If you’re seeking a reprieve from the standard white-box experience of viewing art, this might be your show. Recent Columbia University MFA Grayson Cox has filled the gallery with a 1,600 square-foot gray wooden table-top structure, measuring four feet high and extending throughout the entire space. Its smooth surface is supported here and there by iron table stems and interrupted by table-top-sized holes, which have been carved out of the surface like a cocktail table in reverse. It starts at the door, cutting visitors off at the waist, so that the only way to move through the gallery is to crawl underneath it, like a naughty child at dinner, and to pop in and out of its negative spaces.
Cox has also made a series of framed wooden diptychs and triptychs that hang on the wall and recall the architecture of religion -- altars, apses and all. These echo the sculpture’s muted palette, and have been filled not with icons of worship but instead with tacky prints of generic garden plants and peaceful domestic objects, like those you might find in a picture-frame when you buy it at Ikea.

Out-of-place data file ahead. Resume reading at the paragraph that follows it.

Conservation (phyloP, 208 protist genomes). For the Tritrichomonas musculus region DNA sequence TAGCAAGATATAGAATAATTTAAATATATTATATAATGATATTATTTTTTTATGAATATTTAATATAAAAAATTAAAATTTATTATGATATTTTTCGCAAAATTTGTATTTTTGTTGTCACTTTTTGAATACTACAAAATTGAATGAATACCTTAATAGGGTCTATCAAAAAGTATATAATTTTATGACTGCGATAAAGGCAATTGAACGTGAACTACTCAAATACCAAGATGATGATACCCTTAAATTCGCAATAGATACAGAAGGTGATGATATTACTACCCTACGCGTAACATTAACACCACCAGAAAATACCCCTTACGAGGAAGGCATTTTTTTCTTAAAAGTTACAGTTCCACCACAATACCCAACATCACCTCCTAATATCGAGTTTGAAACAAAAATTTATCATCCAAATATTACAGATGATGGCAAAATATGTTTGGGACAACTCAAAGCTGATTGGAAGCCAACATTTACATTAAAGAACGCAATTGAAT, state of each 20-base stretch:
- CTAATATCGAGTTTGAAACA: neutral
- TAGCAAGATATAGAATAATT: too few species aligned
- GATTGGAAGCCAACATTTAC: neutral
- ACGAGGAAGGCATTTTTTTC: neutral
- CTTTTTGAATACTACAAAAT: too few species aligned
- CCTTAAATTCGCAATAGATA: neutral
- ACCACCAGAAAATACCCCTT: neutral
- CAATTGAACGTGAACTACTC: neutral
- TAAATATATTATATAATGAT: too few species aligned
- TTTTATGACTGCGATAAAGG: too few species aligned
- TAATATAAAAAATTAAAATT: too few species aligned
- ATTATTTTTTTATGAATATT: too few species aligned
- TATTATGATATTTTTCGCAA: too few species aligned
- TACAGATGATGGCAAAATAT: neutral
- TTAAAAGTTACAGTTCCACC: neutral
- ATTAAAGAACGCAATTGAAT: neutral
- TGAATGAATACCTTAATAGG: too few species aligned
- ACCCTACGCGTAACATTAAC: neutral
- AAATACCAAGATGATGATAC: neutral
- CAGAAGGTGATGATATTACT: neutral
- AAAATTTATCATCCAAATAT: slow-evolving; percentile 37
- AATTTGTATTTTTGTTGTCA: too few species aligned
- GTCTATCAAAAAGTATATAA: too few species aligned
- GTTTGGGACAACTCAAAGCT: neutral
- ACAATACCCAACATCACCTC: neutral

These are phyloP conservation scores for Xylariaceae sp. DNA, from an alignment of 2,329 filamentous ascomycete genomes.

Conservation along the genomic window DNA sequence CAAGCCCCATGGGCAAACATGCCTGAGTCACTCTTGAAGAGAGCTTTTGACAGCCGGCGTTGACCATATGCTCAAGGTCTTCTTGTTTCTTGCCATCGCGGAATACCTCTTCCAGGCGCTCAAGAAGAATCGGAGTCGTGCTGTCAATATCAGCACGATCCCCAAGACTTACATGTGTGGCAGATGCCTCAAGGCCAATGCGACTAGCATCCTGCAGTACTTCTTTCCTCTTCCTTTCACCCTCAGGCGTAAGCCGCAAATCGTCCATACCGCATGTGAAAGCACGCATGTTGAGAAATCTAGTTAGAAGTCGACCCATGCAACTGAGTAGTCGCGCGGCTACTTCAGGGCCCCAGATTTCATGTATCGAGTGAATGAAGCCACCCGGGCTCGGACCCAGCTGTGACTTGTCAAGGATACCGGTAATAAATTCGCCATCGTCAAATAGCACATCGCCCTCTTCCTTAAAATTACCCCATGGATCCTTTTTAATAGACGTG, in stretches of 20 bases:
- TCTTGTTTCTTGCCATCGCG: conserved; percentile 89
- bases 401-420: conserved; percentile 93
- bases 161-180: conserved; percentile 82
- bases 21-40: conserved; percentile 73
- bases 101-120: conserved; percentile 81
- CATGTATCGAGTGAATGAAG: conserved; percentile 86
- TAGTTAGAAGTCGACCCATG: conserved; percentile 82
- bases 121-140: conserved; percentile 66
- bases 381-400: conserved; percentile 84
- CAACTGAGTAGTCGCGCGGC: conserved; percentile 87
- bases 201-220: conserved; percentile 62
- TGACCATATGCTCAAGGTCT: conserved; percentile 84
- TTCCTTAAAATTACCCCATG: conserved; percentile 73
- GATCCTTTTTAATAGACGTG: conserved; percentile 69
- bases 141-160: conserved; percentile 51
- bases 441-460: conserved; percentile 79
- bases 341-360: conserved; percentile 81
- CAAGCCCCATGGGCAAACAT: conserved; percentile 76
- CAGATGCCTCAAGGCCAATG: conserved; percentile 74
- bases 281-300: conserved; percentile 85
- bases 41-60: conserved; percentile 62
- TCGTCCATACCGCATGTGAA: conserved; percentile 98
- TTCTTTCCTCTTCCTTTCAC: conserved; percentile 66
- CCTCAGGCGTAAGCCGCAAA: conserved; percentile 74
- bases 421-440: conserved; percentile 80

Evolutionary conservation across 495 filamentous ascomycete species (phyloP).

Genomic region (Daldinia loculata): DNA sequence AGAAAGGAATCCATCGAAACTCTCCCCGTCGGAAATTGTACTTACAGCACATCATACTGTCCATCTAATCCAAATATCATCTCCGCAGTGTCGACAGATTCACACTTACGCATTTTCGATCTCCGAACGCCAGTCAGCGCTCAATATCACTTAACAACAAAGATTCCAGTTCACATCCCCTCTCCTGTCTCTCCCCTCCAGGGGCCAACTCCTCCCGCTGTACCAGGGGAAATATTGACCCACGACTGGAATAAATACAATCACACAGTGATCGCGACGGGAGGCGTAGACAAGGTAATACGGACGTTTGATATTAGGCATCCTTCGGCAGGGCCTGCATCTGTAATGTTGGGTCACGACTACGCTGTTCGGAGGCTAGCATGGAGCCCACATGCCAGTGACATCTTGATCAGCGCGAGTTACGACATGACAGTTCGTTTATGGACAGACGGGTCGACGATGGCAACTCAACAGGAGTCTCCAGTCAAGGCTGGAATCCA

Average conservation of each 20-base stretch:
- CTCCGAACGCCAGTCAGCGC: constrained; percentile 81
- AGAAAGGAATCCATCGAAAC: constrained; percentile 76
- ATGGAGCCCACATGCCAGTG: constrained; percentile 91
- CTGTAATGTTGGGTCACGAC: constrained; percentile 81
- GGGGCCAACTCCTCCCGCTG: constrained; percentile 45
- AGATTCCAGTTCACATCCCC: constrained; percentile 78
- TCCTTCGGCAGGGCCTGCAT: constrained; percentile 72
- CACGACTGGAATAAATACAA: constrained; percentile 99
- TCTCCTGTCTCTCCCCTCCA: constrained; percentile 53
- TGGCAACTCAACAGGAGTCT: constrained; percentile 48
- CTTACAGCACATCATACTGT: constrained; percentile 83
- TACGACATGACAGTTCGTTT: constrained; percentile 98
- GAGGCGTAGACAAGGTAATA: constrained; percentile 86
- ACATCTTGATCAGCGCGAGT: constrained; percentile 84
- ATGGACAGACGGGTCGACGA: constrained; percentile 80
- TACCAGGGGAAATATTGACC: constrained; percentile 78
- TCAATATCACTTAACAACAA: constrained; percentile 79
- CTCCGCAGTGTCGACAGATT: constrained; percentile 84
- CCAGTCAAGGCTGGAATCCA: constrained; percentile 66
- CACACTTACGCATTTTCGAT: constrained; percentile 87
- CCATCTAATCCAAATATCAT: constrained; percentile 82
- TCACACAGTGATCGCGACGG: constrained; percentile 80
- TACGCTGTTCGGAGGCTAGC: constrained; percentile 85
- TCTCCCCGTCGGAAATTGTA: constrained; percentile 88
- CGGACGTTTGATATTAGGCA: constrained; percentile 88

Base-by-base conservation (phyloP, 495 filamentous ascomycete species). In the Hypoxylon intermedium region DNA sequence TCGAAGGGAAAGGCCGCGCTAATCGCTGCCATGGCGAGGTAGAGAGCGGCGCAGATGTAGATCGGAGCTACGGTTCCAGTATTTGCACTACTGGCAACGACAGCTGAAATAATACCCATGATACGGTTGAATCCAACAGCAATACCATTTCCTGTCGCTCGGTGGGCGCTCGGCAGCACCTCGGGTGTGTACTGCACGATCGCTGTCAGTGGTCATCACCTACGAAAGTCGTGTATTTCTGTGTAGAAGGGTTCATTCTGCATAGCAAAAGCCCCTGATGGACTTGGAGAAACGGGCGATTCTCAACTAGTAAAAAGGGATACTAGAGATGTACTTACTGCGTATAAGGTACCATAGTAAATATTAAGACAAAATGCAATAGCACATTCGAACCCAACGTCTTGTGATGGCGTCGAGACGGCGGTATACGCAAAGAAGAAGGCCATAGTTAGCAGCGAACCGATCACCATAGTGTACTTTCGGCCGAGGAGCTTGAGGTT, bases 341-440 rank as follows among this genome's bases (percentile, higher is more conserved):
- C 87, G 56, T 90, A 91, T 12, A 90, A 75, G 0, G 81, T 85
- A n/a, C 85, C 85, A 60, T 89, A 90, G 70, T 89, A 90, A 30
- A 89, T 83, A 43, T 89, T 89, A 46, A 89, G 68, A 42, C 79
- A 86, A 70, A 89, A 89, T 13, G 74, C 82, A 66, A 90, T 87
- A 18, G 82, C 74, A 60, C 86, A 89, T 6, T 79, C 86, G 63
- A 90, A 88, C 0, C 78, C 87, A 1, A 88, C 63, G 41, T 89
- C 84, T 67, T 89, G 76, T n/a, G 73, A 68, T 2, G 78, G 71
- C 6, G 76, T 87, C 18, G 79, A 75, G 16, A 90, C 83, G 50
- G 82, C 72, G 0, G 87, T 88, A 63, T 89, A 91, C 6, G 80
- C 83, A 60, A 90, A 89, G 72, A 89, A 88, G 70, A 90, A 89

If this all sounds strange in theory, it is even stranger in practice. The show’s opening tonight (Mar. 23, 2012) promises to be an interesting experiment if nothing else. People who find themselves leaning back against the edge of the same “tub” -- since it also feels like a sea of empty Jacuzzis -- might even be compelled to speak to one another. And, yet more intriguing -- who knows what might go on in the crawl space below?
EMILY NATHAN is assistant editor of Artnet Magazine. She can be reached at